Pakistanis need to debate & discuss 1971


In December 1971, Pakistan’s eastern wing broke away to form the independent nation of Bangladesh following a bloody civil war, genocide, and war with India. It was a great tragedy but to this day denialism still exists within Pakistan’s national consciousness. We are unwilling to discuss what happened and why it happened.

An editorial in Dawn acknowledges that in 1971 their paper carried headlines quoting then president and military ruler Gen Yahya Khan “as saying that the war would continue till victory.” The editorial also acknowledged that “A less conspicuous news item carried truer details: Indian troops had entered Dhaka and fighting had stopped “following an arrangement between the local commanders of India and Pakistan…”. While for West Pakistanis Dhaka had fallen, most in the eastern wing saw it as ‘liberation’. Censorship had kept West Pakistanis in the dark about the situation.”

As Dawn notes, “half a century later, many questions still remain unanswered. For instance, why, for decades, was the population of East Pakistan treated as second-class citizens resulting in their alienation from the state? Ayub Khan’s One Unit scheme merging West Pakistan’s provinces to create ‘parity’ between both wings was actually an attempt to counter the eastern wing’s numerical majority.”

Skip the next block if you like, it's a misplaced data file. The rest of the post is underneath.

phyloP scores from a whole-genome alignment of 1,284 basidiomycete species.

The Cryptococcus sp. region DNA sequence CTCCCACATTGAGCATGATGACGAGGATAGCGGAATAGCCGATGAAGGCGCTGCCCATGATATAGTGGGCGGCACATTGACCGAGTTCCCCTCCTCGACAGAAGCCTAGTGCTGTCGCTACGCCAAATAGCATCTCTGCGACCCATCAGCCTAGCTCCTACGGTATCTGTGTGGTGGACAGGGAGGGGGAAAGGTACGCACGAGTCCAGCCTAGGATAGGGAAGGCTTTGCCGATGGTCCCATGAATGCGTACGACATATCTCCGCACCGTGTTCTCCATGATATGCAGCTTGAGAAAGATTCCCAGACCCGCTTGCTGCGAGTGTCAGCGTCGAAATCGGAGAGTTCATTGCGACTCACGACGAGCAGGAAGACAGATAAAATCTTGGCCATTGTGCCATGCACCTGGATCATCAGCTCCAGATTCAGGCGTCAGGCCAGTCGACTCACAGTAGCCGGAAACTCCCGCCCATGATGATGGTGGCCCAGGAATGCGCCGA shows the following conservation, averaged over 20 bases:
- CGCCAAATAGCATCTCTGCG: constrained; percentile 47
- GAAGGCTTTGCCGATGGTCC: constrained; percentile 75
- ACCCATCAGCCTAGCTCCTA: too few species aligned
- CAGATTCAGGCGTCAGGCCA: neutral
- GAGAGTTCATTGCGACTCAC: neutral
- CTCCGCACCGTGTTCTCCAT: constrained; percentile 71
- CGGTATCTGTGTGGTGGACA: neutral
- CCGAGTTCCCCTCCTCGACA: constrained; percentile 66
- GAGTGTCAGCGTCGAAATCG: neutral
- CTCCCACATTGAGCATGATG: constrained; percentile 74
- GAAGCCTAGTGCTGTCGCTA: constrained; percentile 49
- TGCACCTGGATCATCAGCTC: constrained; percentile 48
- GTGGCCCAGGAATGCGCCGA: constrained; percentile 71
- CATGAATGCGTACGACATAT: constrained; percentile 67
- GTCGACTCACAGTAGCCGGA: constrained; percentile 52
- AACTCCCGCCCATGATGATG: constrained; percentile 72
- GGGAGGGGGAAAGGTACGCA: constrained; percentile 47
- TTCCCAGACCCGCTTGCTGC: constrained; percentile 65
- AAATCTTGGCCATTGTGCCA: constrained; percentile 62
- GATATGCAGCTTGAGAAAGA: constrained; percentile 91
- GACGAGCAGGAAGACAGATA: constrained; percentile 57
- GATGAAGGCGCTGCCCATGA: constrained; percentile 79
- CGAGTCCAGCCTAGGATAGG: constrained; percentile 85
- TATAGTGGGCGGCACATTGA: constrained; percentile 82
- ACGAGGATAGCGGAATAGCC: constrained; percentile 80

Further, “One of the most egregious mistakes was to deny the majority their right to form a government after the 1970 elections. Instead, a military operation was launched in March 1971 in the eastern wing. Thousands fled to India for refuge. Innocent people were killed on both sides — Bengalis as well as non-Bengalis living in the eastern wing — by state forces and Bengali militias.”

Yet, as the editorial points out, “Fifty years later, a thorough and honest national debate is still pending on the separation of the eastern wing so that the mistakes of the past are not repeated. If a section of people agitates for their rights, they are not working against the state; they are simply seeking the fundamental safeguards promised to them in the Constitution — they cannot be termed traitors as they were in East Pakistan. Evolving better ties with Bangladesh is in Pakistan’s interest but fulfilling the social contract at home, between citizens and the state, must also be on the list of priorities.”


Author: Syed Hussainy